WASHINGTON — A proposed ban on assault weapons that is being considered by the Senate Judiciary Committee in response to the massacre of 20 Connecticut elementary school students in December does not address the problem of gun violence, U.S. Sen. Mark Pryor, D-Ark., said Wednesday.
Pryor said he does not support legislation proposed by Sen. Dianne Feinstein, D-Calif., that would ban roughly 150 types of assault-style weapons.
“It tends to focus on effect more than the cause,” Pryor said during a conference call with reporters.
Feinstein’s bill is based largely on a similar ban that was signed into law in September 1994 by then-President Bill Clinton and remained in effect for a decade.
This time, Feinstein is proposing a ban on the sale, transfer, importation or manufacture of assault-style weapons with specific features. The bill lists about 150 rifles, shotguns and handgun models currently available that would fall under the ban. It also specifically exempts nearly 2,300 weapons.
As for assault-style weapons that are already in private hands, Feinstein’s bill would require future sales to be subject to background checks and would require owners to secure the guns from those who would not pass a background check.
Pryor said that he does not expect the ban would be effective in reducing gun violence based on the results of the previous ban.
“Advocates love to talk about how effective the previous ban was but honestly I don’t see where the statistics bear that out,” Pryor said.
He also questioned the rationale of banning one model of a weapon while a similar variation is exempted.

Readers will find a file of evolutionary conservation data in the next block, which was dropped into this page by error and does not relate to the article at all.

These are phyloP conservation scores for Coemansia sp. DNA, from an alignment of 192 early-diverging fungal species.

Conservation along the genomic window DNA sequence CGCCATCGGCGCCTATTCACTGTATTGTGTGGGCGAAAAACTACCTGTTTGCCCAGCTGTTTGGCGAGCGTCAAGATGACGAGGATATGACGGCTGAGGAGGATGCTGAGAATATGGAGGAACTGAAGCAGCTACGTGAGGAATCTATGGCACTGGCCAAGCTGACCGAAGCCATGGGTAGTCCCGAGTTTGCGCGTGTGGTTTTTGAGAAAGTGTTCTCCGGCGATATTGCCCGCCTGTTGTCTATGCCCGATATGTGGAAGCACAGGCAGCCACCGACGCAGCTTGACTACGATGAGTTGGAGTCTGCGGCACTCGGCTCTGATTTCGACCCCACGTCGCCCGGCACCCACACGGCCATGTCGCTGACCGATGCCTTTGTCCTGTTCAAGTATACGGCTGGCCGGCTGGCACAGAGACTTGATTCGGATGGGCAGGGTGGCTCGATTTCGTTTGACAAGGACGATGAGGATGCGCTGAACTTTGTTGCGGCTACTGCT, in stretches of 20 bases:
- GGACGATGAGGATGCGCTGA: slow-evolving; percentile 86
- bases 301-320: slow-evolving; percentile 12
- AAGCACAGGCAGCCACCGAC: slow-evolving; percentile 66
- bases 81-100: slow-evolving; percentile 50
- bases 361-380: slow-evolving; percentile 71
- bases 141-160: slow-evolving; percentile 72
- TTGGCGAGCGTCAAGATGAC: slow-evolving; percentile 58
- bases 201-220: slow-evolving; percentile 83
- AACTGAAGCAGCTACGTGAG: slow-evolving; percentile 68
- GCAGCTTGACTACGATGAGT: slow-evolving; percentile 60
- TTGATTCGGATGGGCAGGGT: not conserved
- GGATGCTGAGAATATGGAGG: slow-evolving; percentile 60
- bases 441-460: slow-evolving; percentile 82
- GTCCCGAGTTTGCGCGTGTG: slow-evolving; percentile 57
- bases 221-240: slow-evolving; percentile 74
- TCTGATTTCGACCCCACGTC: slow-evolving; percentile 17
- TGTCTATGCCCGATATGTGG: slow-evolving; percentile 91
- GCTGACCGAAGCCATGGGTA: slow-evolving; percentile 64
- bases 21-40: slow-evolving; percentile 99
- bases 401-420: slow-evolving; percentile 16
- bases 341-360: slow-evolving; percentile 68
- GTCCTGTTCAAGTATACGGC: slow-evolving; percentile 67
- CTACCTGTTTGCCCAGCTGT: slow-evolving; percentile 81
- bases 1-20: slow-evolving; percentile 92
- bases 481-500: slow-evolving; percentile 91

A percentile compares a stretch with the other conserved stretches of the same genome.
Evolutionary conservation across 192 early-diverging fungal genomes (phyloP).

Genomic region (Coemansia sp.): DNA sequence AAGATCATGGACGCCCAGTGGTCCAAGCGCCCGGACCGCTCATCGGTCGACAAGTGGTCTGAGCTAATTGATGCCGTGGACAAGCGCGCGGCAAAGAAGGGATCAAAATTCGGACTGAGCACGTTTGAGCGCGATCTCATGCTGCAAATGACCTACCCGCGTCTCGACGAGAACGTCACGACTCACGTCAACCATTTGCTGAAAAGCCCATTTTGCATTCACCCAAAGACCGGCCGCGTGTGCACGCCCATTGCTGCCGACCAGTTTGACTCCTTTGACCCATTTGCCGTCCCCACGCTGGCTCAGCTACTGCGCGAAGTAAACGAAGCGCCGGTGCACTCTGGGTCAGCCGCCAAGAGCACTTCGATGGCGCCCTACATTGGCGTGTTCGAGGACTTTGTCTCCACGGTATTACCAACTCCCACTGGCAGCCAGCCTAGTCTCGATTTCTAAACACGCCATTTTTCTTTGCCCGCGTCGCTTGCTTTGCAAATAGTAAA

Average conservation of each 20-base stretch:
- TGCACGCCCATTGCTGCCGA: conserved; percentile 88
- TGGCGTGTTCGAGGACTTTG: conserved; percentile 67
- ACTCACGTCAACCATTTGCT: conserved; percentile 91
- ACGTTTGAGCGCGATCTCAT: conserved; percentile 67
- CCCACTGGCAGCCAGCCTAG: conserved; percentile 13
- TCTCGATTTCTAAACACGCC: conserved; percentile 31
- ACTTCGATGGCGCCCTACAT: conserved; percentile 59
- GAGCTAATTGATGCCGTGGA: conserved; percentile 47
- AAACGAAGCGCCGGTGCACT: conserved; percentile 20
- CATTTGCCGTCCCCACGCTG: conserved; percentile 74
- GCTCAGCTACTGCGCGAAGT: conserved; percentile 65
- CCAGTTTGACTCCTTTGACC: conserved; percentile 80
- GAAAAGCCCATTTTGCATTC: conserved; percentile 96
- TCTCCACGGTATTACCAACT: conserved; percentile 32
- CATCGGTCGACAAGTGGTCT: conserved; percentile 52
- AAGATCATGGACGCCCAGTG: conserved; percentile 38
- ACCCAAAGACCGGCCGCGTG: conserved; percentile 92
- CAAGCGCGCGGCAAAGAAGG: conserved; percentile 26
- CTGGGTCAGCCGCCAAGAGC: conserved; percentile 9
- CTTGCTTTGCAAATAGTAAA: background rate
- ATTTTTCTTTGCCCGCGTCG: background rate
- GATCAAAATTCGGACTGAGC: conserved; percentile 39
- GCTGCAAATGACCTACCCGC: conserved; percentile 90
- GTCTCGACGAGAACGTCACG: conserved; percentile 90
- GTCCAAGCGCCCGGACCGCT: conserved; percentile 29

“Why is one particular gun so much more dangerous than another? It’s hard to understand the rationale,” Pryor said.
He said he worried that individuals who already possess assault style-weapons would face a new storage requirement that could be a major expense. Gun safes can cost anywhere from a few hundred to a few thousand dollars.
The Senate Judiciary Committee held its first hearing Wednesday on ways to reduce gun violence — receiving testimony both in favor and in opposition to the assault weapons ban.
Sen. Charles Grassley, R-Iowa, argued against the ban, saying it “does not make sense” to ban a weapon based on its appearance.
James Johnson, chief of Baltimore County (Md.) Police Department, said the ban would be effective in reducing gun violence.
Pryor, who is up for re-election in 2014, was recently named vice chairman of the Congressional Sportsmen’s Caucus. Arkansas has more than 550,000 hunters and anglers, he said.
Pryor said that thousands of constituents have contacted his office voicing overwhelming opposition to an assault weapons ban.
Sen. John Boozman, R-Ark., and Reps. Steve Womack, R-Rogers, Tom Cotton, R-Dardanelle, Tim Griffin, R-Little Rock, and Rick Crawford, R-Jonesboro, have all said that they oppose new gun control laws.